There has been an ongoing drought in New South Wales that is making it hard, if not impossible, for bees to make honey. So, beekeepers are resorting to unusual tactics.

Some honey producers, like Deb McLaughlin’s business in Bowral, Southern Highlands, set the business aside for now and are focused on trying to keep their bees alive through the winter.

Hand-feeding the bees with a blend of water and caster sugar is helping them create a small amount of honey for their own survival.

More bleak news is that the drought is causing eucalyptus plants to stop producing nectar. This is seriously affecting the local bees.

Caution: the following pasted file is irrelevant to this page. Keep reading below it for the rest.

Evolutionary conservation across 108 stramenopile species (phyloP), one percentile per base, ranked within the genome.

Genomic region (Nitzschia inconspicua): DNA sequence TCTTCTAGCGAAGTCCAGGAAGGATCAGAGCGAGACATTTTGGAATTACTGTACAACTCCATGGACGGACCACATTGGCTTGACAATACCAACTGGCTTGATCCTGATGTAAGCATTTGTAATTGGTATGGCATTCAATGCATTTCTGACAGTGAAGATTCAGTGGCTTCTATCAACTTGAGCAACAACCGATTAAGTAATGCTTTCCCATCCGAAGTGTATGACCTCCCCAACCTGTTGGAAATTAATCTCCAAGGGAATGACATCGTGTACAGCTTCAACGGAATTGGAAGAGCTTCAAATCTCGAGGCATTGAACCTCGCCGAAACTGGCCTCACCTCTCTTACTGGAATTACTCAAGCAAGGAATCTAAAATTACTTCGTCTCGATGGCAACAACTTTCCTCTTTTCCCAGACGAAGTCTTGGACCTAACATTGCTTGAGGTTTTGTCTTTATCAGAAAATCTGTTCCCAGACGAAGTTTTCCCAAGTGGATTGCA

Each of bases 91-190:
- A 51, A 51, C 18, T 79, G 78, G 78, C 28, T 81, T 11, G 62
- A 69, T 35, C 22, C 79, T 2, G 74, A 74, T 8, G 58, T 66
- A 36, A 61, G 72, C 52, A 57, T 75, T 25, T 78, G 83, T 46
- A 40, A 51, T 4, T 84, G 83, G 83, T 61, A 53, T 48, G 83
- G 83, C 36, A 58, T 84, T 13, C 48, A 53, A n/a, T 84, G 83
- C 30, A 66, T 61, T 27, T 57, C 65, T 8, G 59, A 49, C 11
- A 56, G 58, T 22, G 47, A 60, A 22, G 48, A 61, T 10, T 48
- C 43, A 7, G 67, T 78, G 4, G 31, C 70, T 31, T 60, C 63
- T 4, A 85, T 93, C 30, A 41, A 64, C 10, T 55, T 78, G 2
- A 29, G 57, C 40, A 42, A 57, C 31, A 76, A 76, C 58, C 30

According to Ms. McLaughlin, things have been going downhill for a while. The last good honey harvest two years ago, and her reserve supply has run out.

She indicated that Australia is in a bee and honey crisis, with honey yields down 70% in South Australia. She expects the price of honey will rise due to the shortage and difficulties.

When local cafes, restaurants and chefs contact her, she is unable to provide the honey they want to buy. Like local chef Stephen Santucci, who likes to use the Southern Highlands honey in his dishes because he wants to provide local flavor to his patrons.

Denis Garbutt, a resident of nearby Bundanoon, has seen the situation deteriorate over 25 years and believes climate change is causing warmer winters. The grey gum trees and iron barks are not flowering due to the drought, so bees have less nectar to forage.

Big honey producers are having to walk away, but small producers are feeding their bees to help them survive. No bees, no crops, no humans.

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